July 24, 2003

Notes: Time to Learn About the Asbestos Cluster****

One of the most mammoth of the many failures of our common law-based legal system has been the extraordinary mess created by asbestos litigation. Large numbers of victims who have died, are dying, or will die in agony coughing up quarts of blood who receive little or nothing from the legal process. Huge transactions costs. Enormous amounts of valuable working time dissipated in legal battles where there are no facts in dispute to be found. A refusal by righty-wing courts to impose any rationality or coordination upon the process, out of a fear that doing justice on this issue would set a dangerous precedent. Large-scale semi-corruption in states where judges' funds for their future reelection campaigns are paid out of those portions of victims' settlements that wind up in the hands of lawyers.

It is time for me to learn something about all of this...

Senate Testimony by Steven Kazan. Before the Committee on the Judiciary, U.S. Senate, March 5, 2003

Senate Testimony by Steven Kazan. Before the Committee on the Judiciary, U.S. Senate, September 25, 2002 (see also: Senate Judiciary Committee )

Report by the Rand Institute for Civil Justice.... Both the Rand study and the actuarial study support the Kazan argument that the litigation explosion is the result of lawyer-driven filing of non-malignant disease claims, more commonly known as "unimpaired claims".

Attorney Photo  

STEVEN KAZAN: Founding, senior and managing principal; admitted to New York (1967) and California (1970) Bars; U.S. Courts of Appeals, Third, Fifth and Ninth Circuits; California and U.S. District Courts, Northern and Eastern Districts of California; U.S. Supreme Court; Harvard University (LL.B., 1966); Brandeis University (A.B., 1963.)

I filed my first case on behalf of an asbestos victim in 1974, and since then have represented thousands of injured workers and their family members in court cases. I have also represented their interests through my service on creditors' committees for asbestos disease victims in the reorganizations of asbestos companies that sought to avoid their responsibility under the bankruptcy laws, including Amatex, Carey Canada, Celotex and H.K. Porter, and was class counsel in the Fibreboard Global Settlement. I now serve on the Asbestos Victims Creditor's Committee in the Chapter XI bankruptcy reorganization of Babcox and Wilcox, and also serve as counsel to asbestos victim members of the Creditors' Committees in the Chapter XI reorganization of Armstrong World Industries (AWI), W.R. Grace, NARCO, Federal Mogul, Kaiser Aluminum, Global Technologies (GIT), ACandS, ARTRA, Owens Corning, Plibrico, T&N, U.S. Gypsum and Combustion Engineering. I am a member of the Plaintiffs' Steering Committee for Asbestos Multi-District Litigation (MDL) for cases filed in Federal Courts throughout the United States, and a member of the Trustees' Advisory Committee to the Celotex Asbestos Compensation Trust.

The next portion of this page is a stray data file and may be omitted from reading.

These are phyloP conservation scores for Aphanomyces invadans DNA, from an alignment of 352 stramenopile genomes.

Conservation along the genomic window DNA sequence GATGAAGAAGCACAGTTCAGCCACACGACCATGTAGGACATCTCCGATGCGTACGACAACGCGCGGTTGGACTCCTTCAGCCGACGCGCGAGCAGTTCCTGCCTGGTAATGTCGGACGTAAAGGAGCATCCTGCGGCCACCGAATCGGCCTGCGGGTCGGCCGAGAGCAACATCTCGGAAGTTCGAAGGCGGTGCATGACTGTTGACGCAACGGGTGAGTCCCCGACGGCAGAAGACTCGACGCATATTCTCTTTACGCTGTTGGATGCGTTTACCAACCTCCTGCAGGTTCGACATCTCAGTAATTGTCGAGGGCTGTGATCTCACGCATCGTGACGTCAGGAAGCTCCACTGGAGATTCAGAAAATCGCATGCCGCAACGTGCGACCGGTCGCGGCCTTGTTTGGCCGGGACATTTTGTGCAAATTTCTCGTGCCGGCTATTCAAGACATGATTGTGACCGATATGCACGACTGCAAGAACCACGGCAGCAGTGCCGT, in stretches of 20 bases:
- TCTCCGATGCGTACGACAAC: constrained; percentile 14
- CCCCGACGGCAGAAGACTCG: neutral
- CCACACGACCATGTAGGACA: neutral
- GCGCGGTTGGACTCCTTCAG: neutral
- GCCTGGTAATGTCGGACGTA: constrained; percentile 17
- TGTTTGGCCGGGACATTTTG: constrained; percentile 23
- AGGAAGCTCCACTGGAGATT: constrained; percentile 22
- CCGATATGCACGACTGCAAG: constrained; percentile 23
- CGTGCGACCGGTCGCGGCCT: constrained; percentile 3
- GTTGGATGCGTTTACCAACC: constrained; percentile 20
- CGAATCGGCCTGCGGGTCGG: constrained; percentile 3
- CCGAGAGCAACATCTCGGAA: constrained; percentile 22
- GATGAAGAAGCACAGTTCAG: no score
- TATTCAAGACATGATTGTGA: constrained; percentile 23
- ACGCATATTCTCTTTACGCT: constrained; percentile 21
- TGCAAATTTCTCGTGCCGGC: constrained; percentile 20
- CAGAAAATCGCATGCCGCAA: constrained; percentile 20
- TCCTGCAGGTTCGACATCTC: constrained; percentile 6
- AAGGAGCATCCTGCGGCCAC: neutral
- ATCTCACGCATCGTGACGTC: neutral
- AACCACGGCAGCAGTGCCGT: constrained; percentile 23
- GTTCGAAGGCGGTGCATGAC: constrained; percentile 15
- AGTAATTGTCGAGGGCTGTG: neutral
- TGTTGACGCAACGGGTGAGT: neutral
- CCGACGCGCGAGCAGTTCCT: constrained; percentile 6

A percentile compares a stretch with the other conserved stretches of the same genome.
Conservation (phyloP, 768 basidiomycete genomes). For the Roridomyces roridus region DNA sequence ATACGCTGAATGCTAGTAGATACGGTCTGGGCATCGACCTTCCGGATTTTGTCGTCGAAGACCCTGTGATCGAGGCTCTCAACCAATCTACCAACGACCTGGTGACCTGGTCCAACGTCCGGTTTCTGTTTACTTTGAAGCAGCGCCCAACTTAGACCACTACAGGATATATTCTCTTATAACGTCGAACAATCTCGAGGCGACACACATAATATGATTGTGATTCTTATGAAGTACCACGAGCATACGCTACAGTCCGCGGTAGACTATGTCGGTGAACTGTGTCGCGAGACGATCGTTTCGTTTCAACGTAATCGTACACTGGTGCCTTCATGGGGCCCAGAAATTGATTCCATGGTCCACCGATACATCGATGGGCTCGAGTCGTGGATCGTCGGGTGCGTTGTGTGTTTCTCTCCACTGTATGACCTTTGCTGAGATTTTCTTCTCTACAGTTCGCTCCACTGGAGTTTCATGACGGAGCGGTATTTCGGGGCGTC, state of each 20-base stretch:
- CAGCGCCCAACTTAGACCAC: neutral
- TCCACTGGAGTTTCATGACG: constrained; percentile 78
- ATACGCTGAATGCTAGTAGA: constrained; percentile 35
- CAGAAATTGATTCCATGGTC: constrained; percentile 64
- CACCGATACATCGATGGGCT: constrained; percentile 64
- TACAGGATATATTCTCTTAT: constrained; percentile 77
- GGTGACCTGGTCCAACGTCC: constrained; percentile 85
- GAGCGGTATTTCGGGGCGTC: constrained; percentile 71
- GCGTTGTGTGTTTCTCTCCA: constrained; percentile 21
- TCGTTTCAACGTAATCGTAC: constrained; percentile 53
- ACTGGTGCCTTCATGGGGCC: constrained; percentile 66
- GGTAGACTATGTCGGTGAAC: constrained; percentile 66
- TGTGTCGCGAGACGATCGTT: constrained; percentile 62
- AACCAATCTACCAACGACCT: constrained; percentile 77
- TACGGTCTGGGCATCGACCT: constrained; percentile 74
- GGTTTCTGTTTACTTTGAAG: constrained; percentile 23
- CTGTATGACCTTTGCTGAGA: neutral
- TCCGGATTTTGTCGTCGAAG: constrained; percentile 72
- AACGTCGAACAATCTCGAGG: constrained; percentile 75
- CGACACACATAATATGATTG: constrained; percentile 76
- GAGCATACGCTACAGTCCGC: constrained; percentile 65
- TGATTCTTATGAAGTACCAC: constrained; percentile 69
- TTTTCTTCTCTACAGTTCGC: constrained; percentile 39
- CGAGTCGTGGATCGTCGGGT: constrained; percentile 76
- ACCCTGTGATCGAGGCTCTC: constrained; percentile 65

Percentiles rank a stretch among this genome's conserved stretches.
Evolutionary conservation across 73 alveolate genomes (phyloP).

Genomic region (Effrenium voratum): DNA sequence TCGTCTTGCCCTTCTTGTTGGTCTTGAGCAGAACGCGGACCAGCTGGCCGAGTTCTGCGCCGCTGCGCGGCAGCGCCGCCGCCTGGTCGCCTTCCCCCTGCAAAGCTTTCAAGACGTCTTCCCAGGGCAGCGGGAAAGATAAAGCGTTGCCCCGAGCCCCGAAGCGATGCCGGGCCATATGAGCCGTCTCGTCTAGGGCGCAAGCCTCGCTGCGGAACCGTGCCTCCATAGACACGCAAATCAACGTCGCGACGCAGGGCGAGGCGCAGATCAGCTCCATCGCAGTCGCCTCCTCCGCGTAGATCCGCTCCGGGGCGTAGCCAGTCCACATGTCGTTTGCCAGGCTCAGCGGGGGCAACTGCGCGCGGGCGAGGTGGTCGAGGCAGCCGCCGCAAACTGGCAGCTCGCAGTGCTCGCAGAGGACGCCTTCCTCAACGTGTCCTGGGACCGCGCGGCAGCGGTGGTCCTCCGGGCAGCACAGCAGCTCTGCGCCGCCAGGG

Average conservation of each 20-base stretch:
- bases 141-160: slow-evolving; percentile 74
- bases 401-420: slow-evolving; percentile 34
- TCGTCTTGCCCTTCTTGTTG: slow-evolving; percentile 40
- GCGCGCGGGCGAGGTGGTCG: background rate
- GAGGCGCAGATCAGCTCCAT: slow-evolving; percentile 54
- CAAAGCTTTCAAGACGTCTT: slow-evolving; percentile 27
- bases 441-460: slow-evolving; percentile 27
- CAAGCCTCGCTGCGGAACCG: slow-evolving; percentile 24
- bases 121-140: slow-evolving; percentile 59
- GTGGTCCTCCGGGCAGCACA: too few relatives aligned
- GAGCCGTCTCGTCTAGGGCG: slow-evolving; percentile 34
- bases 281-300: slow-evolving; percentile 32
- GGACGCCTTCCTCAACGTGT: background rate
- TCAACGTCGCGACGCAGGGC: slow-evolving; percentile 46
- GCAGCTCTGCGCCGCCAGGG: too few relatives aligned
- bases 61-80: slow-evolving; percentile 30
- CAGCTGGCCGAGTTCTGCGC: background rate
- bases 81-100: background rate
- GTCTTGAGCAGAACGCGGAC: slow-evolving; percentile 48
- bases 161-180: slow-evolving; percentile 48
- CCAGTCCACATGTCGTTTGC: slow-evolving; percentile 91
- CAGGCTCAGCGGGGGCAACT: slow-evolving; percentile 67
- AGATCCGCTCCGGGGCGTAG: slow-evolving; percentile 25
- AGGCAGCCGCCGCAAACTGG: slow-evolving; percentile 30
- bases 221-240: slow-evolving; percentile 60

Recently, there has been much attention directed at the mounting asbestos litigation, corporate bankruptcies resulting from their asbestos liabilities, and possible legislative remedies to these problems. I often talk to reporters.... Regarding legislative initiatives, in November 2002, I was appointed by American Bar Association President-Elect Dennis Archer to serve as one of two plaintiffs' representatives to the ABA Commission on Asbestos Legislation. This committee will be presenting its report to the ABA House of Delegates in February 2003.

I was Special Counsel to the Manville and H.K. Porter Trusts in their efforts to collect payment for asbestos victims from the tobacco industry, and currently represent the Raymark Trustee in similar litigation. I lobbied and testified in Congress on behalf of asbestos victims, to explain the injustice they would have suffered in the tobacco industry settlement with the Attorneys General of forty-six states that was proposed in June 1997.

I am also active in continuing legal education. Between 1985 and 1991, I chaired the annual plaintiffs' asbestos seminars in Monterey, California. For over twenty years I have been a lecturer, speaker, moderator, program chairman and participant at various California Trial Lawyers Association, Consumer Attorneys of California, and other Continuing Legal Education seminars and workshops on asbestos, tobacco, toxic torts and mass torts. I have also lectured at medical, insurance, and defense seminars...

Posted by DeLong at July 24, 2003 12:00 PM | TrackBack

Comments

Important matter. My father died of mesothelioma. A kind hard hard working man who was along with the other workers was never offered protective gear by the company. The company Johns Manville simply declared bankruptcy to shed the worker claims.

Posted by: jd on July 24, 2003 12:28 PM

The reason the judges have had little success in working out a sensible resolution to the crisis has little to do with their status as "righty" or "lefty." It's built into the law itself, and the judges have probably reached the best legal conclusion, even though the policy consequences have been dire.

The problem is that no one can figure out a legitimate way under current law to aggregate the claims of current and future victims without denying parties their right to individual adjudication of their claims. A bedrock legal principle is that a lawsuit only has the power to "bind" the parties to the suit, not to globally resolve a broad social problem. Of course, in this country, we do have several methods of aggregating joint claims into a single lawsuit -- the most important and familiar of which is the class action. But you can't just bring a class action that joins everyone, in the hope of producing some global settlement to a big problem. Even large class actions depend on there being a substantial amount of identity of interest between the joined parties. This is what class action lawyers refer to as the "adequacy" requirement. It is built into the federal procedural rule that governs the class action.